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I've read through all the posts so far (some are clearly more useful than others ;)) . Thanks for the interesting discussion everyone!

 

I saw a brilliant KLM web 'docu' recently where the pilots perform an autoland but follow it up with (paraphrasing) "We did an autoland for demonstration purposes, obviously a manual landing is preferred."

 

here's the video - http://www.jetstreamtv.net/london-calling-737ng-to-lhr/5/ the whole series is definitely worth a watch!

 

No doubt this is airline specific though.


Neil Andrews.

Fight or Flight - YouTube | Twitter

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A pilot can carry out an autoland whenever  he wishes.

 

Yes and no -- most operators will have restrictions in place that require LVPs to be in place (and for the runway in question to be on the airline's approved list of runways for autolands).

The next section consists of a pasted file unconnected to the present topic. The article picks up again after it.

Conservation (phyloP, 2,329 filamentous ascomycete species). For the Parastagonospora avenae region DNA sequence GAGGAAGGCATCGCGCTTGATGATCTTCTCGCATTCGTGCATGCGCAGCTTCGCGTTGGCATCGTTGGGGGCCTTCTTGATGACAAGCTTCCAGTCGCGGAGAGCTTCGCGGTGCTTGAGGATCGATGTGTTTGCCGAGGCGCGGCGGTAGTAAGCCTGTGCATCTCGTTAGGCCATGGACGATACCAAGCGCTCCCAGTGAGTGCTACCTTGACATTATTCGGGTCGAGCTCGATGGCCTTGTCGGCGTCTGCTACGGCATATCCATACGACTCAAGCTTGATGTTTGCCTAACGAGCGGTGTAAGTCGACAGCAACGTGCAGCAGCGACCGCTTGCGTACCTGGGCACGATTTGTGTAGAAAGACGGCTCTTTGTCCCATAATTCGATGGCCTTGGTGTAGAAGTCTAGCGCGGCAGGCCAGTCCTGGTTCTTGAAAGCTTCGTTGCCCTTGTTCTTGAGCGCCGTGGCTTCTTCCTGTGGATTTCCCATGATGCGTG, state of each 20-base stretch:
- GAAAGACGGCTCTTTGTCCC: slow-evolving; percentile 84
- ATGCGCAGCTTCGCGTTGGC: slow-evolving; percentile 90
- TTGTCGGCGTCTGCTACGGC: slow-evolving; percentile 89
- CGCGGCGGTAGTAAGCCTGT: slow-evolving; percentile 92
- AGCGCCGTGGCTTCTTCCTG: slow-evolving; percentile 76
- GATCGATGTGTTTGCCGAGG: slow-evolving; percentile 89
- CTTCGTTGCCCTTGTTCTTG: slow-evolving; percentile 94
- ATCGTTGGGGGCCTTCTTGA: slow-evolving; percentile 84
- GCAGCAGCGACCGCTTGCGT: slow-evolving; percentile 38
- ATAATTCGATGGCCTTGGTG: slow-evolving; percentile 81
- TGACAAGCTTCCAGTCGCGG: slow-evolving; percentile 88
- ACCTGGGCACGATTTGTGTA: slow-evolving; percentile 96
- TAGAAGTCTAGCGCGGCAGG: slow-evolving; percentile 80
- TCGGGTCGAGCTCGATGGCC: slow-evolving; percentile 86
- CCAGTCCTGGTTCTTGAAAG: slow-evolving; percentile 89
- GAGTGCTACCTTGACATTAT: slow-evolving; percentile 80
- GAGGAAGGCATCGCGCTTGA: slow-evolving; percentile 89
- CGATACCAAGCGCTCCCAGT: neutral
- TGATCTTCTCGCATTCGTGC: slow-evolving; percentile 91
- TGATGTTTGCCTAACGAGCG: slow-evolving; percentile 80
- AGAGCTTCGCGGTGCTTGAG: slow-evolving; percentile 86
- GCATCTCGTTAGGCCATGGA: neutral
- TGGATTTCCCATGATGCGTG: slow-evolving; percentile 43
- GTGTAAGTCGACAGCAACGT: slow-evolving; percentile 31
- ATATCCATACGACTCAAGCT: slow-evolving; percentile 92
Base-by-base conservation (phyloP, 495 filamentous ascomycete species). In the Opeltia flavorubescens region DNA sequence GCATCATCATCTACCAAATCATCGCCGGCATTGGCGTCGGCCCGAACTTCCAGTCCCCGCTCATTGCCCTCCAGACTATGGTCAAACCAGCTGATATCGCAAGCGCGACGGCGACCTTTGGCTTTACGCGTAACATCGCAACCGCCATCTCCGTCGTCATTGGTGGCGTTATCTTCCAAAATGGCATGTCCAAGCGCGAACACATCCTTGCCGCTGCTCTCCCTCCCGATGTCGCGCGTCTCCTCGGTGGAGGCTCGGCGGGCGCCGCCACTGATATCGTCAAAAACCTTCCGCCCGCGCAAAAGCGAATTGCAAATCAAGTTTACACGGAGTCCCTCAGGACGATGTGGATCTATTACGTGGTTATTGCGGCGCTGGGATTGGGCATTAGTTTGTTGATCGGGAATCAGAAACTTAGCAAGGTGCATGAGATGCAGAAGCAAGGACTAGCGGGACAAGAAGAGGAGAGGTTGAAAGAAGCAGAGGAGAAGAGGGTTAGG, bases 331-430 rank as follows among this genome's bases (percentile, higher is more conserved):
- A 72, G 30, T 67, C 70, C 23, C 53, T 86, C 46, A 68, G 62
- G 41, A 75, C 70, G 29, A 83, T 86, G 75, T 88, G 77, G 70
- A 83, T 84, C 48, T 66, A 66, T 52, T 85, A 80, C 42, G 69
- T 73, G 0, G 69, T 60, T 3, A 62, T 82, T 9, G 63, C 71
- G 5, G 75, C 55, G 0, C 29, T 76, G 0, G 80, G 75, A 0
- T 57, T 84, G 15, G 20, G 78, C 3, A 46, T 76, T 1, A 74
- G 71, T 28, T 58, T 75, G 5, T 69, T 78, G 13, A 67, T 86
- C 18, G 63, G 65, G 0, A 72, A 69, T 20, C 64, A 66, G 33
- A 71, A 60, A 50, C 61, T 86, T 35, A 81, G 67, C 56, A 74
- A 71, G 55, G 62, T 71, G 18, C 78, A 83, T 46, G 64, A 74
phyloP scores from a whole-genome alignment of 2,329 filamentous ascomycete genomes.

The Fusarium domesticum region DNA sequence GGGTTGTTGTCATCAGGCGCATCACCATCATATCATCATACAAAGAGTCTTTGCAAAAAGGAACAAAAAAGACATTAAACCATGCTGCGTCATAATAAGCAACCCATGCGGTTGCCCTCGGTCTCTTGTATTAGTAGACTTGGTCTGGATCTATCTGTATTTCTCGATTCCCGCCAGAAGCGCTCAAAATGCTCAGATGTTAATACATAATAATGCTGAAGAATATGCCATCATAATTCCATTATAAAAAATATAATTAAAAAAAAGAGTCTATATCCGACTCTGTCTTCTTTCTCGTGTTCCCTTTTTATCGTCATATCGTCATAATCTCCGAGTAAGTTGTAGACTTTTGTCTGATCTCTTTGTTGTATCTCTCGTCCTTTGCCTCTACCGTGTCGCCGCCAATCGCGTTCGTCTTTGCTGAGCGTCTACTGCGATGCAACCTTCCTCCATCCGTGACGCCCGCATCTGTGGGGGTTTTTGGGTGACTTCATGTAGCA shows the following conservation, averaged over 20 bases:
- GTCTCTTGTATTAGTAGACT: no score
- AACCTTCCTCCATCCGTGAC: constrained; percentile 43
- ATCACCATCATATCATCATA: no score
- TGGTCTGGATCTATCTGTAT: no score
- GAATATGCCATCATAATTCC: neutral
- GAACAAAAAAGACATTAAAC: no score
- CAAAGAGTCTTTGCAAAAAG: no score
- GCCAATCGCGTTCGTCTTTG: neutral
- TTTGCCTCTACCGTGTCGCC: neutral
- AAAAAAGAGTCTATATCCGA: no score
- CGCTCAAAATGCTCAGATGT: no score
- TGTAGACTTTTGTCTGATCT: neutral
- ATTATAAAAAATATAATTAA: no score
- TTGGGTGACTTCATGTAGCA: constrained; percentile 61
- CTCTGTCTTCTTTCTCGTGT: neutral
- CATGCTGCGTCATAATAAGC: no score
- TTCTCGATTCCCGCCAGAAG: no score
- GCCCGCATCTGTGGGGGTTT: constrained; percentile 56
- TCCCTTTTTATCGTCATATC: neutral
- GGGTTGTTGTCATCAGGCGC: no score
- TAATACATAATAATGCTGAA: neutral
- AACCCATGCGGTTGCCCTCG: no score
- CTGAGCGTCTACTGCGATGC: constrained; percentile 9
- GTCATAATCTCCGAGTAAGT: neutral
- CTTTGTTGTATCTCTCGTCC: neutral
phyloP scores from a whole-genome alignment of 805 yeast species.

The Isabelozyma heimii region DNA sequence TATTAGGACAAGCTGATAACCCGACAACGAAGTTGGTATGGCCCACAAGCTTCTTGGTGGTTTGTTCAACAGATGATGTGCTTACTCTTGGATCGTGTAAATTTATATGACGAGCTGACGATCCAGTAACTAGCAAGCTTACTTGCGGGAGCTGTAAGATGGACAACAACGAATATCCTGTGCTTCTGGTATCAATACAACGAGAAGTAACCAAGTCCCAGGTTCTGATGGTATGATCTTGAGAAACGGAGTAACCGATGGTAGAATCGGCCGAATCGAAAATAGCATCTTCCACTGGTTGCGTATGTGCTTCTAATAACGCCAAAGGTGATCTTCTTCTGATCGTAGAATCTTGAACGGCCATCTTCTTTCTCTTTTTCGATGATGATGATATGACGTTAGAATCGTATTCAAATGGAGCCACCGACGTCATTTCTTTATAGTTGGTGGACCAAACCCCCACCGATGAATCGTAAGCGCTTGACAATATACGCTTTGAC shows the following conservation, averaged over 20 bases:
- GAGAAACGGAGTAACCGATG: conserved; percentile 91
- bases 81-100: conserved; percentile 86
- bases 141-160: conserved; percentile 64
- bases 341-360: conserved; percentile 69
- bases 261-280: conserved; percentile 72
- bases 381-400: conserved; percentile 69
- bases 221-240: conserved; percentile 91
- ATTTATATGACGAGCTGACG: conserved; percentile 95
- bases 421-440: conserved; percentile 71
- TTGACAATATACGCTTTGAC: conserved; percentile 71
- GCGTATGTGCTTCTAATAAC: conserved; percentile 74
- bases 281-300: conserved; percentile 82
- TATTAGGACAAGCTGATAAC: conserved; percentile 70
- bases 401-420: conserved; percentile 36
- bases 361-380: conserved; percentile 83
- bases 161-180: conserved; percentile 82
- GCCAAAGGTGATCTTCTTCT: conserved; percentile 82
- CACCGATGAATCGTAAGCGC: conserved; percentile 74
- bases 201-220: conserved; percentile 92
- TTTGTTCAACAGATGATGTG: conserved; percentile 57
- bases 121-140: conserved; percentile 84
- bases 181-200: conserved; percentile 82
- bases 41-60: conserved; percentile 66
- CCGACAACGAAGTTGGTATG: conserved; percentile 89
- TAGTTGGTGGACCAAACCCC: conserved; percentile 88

You cannot carry out a CATII/III autoland in poor weather conditions unless the airfield is in LVPs, the ILS is safeguarded and the appropriate backup power supplies etc are in place. These things are not automatically available and require time and effort on the airfield's part and a loss of capacity (for instance, greater spacing must be applied between aircraft on final to prevent beam distortion issues).

 

Practice autolands in CATI conditions may be carried out for pilot or aircraft currency, but again only on approved runways under certain conditions and the crew must always be prepared to take over manually because the ILS critical areas will not be safeguarded and beam distortion may occur.

 

As for the main topic; most enlightened operators will encourage hand-flying where appropriate, and most pilots (in my experience) enjoy taking the opportunity to do so. However, there are questions about where this is appropriate, and the answers come down to airmanship.